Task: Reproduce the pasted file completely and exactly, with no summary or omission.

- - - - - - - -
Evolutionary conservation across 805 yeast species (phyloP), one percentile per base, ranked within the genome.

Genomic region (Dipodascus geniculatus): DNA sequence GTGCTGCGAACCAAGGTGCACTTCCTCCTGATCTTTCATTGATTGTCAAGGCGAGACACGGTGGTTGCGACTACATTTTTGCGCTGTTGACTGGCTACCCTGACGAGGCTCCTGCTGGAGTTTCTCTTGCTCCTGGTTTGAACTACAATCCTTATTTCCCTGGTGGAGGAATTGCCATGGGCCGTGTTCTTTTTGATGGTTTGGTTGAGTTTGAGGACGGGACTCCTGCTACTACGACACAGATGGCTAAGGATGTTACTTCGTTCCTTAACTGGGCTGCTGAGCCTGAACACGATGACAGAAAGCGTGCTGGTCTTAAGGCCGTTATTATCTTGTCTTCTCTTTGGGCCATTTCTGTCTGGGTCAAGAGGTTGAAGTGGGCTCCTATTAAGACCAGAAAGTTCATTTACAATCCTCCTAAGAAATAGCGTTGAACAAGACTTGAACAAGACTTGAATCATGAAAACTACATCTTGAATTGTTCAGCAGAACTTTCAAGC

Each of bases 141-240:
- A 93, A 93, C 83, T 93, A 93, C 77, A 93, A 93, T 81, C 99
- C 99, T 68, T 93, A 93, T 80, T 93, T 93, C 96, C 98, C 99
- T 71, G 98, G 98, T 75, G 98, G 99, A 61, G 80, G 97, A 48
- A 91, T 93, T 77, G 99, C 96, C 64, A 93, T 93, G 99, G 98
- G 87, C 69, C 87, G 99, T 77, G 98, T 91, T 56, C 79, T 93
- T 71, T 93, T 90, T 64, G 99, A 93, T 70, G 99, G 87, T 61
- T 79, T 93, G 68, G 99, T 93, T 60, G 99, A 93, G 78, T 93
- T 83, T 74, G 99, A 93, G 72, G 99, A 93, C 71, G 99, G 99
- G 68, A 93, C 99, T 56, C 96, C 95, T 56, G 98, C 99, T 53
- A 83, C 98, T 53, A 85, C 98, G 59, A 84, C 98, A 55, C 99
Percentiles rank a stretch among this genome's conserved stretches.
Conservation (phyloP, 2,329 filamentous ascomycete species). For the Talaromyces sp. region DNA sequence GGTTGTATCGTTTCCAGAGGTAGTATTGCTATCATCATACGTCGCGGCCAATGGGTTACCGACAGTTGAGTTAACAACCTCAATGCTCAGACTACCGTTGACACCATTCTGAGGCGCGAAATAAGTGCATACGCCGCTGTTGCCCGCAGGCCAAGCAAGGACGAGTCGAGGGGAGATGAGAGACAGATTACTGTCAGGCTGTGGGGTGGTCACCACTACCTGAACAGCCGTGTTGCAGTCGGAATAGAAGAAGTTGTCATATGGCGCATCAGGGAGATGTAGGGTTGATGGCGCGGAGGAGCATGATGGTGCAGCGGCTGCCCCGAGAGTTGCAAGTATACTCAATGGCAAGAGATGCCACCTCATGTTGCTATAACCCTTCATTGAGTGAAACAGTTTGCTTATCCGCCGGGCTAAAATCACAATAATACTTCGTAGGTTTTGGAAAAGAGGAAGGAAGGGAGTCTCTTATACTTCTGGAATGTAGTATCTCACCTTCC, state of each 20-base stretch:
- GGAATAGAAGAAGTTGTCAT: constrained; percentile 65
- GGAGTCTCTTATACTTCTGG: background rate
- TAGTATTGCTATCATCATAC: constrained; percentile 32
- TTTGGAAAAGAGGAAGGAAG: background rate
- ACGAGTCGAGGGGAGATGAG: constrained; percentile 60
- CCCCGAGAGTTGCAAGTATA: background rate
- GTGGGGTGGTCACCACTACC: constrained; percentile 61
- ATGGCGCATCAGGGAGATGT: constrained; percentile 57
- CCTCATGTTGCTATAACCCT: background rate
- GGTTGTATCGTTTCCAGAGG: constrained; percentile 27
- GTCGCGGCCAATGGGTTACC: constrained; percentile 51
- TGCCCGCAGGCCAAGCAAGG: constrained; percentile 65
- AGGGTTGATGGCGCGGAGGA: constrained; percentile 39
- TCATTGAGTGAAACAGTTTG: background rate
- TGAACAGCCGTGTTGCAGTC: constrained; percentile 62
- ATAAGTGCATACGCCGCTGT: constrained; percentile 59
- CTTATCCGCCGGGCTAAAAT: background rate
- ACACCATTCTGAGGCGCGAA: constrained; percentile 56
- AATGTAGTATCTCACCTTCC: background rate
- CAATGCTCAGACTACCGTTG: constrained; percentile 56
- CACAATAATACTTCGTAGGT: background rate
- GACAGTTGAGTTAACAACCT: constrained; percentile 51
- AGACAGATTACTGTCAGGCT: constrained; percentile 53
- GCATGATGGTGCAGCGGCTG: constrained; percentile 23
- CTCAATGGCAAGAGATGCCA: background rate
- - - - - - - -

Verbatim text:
Evolutionary conservation across 805 yeast species (phyloP), one percentile per base, ranked within the genome.

Genomic region (Dipodascus geniculatus): DNA sequence GTGCTGCGAACCAAGGTGCACTTCCTCCTGATCTTTCATTGATTGTCAAGGCGAGACACGGTGGTTGCGACTACATTTTTGCGCTGTTGACTGGCTACCCTGACGAGGCTCCTGCTGGAGTTTCTCTTGCTCCTGGTTTGAACTACAATCCTTATTTCCCTGGTGGAGGAATTGCCATGGGCCGTGTTCTTTTTGATGGTTTGGTTGAGTTTGAGGACGGGACTCCTGCTACTACGACACAGATGGCTAAGGATGTTACTTCGTTCCTTAACTGGGCTGCTGAGCCTGAACACGATGACAGAAAGCGTGCTGGTCTTAAGGCCGTTATTATCTTGTCTTCTCTTTGGGCCATTTCTGTCTGGGTCAAGAGGTTGAAGTGGGCTCCTATTAAGACCAGAAAGTTCATTTACAATCCTCCTAAGAAATAGCGTTGAACAAGACTTGAACAAGACTTGAATCATGAAAACTACATCTTGAATTGTTCAGCAGAACTTTCAAGC

Each of bases 141-240:
- A 93, A 93, C 83, T 93, A 93, C 77, A 93, A 93, T 81, C 99
- C 99, T 68, T 93, A 93, T 80, T 93, T 93, C 96, C 98, C 99
- T 71, G 98, G 98, T 75, G 98, G 99, A 61, G 80, G 97, A 48
- A 91, T 93, T 77, G 99, C 96, C 64, A 93, T 93, G 99, G 98
- G 87, C 69, C 87, G 99, T 77, G 98, T 91, T 56, C 79, T 93
- T 71, T 93, T 90, T 64, G 99, A 93, T 70, G 99, G 87, T 61
- T 79, T 93, G 68, G 99, T 93, T 60, G 99, A 93, G 78, T 93
- T 83, T 74, G 99, A 93, G 72, G 99, A 93, C 71, G 99, G 99
- G 68, A 93, C 99, T 56, C 96, C 95, T 56, G 98, C 99, T 53
- A 83, C 98, T 53, A 85, C 98, G 59, A 84, C 98, A 55, C 99
Percentiles rank a stretch among this genome's conserved stretches.
Conservation (phyloP, 2,329 filamentous ascomycete species). For the Talaromyces sp. region DNA sequence GGTTGTATCGTTTCCAGAGGTAGTATTGCTATCATCATACGTCGCGGCCAATGGGTTACCGACAGTTGAGTTAACAACCTCAATGCTCAGACTACCGTTGACACCATTCTGAGGCGCGAAATAAGTGCATACGCCGCTGTTGCCCGCAGGCCAAGCAAGGACGAGTCGAGGGGAGATGAGAGACAGATTACTGTCAGGCTGTGGGGTGGTCACCACTACCTGAACAGCCGTGTTGCAGTCGGAATAGAAGAAGTTGTCATATGGCGCATCAGGGAGATGTAGGGTTGATGGCGCGGAGGAGCATGATGGTGCAGCGGCTGCCCCGAGAGTTGCAAGTATACTCAATGGCAAGAGATGCCACCTCATGTTGCTATAACCCTTCATTGAGTGAAACAGTTTGCTTATCCGCCGGGCTAAAATCACAATAATACTTCGTAGGTTTTGGAAAAGAGGAAGGAAGGGAGTCTCTTATACTTCTGGAATGTAGTATCTCACCTTCC, state of each 20-base stretch:
- GGAATAGAAGAAGTTGTCAT: constrained; percentile 65
- GGAGTCTCTTATACTTCTGG: background rate
- TAGTATTGCTATCATCATAC: constrained; percentile 32
- TTTGGAAAAGAGGAAGGAAG: background rate
- ACGAGTCGAGGGGAGATGAG: constrained; percentile 60
- CCCCGAGAGTTGCAAGTATA: background rate
- GTGGGGTGGTCACCACTACC: constrained; percentile 61
- ATGGCGCATCAGGGAGATGT: constrained; percentile 57
- CCTCATGTTGCTATAACCCT: background rate
- GGTTGTATCGTTTCCAGAGG: constrained; percentile 27
- GTCGCGGCCAATGGGTTACC: constrained; percentile 51
- TGCCCGCAGGCCAAGCAAGG: constrained; percentile 65
- AGGGTTGATGGCGCGGAGGA: constrained; percentile 39
- TCATTGAGTGAAACAGTTTG: background rate
- TGAACAGCCGTGTTGCAGTC: constrained; percentile 62
- ATAAGTGCATACGCCGCTGT: constrained; percentile 59
- CTTATCCGCCGGGCTAAAAT: background rate
- ACACCATTCTGAGGCGCGAA: constrained; percentile 56
- AATGTAGTATCTCACCTTCC: background rate
- CAATGCTCAGACTACCGTTG: constrained; percentile 56
- CACAATAATACTTCGTAGGT: background rate
- GACAGTTGAGTTAACAACCT: constrained; percentile 51
- AGACAGATTACTGTCAGGCT: constrained; percentile 53
- GCATGATGGTGCAGCGGCTG: constrained; percentile 23
- CTCAATGGCAAGAGATGCCA: background rate